A thief lies in wait across the street, hiding in the bushes and waiting for the lights of your television to go dark. Once you’re in bed, he aims a laser pointer at your Amazon Echo device, and tricks it into opening your garage door. With another laser, he tells Alexa to start your car.
A team of researchers at the University of Michigan, working with another group in Japan, detailed a number of attacks just like this one in a recent paper. All of the attacks use focused light to manipulate modern smart devices, sometimes from more than a football field away.
How does it work? According to the researchers:
The main discovery behind light commands is that in addition to sound, microphones also react to light aimed directly at them. Thus, by modulating an electrical signal in the intensity of a light beam, attackers can trick microphones into producing electrical signals as if they are receiving genuine audio.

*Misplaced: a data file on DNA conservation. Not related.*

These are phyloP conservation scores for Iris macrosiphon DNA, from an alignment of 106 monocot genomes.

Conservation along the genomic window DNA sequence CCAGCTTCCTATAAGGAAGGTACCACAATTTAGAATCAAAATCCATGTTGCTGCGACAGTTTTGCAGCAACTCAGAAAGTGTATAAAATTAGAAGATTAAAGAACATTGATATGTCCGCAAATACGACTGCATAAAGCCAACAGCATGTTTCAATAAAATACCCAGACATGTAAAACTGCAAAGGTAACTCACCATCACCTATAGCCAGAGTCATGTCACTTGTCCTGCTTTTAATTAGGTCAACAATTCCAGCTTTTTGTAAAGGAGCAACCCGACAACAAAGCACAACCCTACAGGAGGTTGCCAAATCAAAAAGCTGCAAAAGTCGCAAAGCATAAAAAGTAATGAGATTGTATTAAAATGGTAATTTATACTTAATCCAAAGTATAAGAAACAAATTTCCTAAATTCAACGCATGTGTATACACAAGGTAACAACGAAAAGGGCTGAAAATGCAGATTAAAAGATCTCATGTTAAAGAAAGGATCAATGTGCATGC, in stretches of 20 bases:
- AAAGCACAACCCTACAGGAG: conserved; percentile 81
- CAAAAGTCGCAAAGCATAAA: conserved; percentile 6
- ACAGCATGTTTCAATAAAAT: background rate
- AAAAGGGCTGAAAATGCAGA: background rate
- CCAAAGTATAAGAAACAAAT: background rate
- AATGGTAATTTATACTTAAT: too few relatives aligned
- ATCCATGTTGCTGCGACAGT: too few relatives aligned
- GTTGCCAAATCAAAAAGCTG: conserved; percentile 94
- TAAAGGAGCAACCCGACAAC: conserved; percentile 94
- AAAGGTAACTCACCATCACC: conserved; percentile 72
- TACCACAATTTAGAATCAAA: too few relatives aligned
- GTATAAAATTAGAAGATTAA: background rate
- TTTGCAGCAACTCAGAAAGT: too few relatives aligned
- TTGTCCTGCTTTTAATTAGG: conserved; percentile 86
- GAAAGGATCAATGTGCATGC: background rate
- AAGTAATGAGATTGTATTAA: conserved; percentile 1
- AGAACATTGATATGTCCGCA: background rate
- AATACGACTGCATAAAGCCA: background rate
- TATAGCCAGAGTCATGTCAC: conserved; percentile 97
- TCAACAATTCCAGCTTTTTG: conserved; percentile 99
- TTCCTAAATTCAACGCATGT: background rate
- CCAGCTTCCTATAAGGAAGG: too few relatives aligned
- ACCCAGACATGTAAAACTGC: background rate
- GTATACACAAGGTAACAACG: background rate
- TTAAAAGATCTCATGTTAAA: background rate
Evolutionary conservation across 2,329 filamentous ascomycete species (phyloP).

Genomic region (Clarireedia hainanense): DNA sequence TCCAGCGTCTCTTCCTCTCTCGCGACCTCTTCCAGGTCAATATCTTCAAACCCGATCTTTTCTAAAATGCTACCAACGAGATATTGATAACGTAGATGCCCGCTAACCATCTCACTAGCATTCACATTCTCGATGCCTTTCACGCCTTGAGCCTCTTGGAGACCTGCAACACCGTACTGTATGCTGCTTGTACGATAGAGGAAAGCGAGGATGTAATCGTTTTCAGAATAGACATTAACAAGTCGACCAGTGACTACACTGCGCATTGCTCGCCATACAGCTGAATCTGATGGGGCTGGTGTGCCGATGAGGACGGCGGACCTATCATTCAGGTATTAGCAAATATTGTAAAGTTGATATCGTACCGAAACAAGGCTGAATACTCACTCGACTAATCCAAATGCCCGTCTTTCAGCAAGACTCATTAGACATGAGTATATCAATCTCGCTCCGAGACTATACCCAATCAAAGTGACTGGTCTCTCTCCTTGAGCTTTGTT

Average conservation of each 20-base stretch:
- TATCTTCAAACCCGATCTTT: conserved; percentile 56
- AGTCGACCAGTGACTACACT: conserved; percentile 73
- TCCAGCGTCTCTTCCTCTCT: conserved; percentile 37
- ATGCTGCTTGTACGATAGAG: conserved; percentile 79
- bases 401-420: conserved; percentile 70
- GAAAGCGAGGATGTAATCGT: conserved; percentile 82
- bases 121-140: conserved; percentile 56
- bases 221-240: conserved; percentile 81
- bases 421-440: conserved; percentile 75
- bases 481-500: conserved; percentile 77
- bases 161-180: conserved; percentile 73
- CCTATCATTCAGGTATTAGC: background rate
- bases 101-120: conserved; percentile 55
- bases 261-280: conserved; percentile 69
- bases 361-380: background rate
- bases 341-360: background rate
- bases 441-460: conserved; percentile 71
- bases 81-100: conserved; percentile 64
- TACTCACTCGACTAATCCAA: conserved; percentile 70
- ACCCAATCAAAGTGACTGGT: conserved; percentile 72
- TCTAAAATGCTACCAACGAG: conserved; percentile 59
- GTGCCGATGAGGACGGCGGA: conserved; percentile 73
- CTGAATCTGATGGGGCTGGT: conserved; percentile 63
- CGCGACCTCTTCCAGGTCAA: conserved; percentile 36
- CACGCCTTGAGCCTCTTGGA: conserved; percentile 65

In other words, the built-in microphones that detect sound waves in your voice will react to focused light in the same way.
Using a laser modulator, a hacker can record their voice issuing a command, and then transform a beam of light into pulses that mimic the same pattern. Once it’s beamed onto the device, it reacts the same way as if someone were talking to it.
Worse, researchers found that they could trick the devices from 110-meters with hardware easily found on Amazon.
The team informed Amazon, Apple, and Google about these vulnerabilities, but so far a fix isn’t available. For now, the best thing you can do is to keep the devices out of sight, so that a thief can’t see them through a window.
Light Commands on University of Michigan
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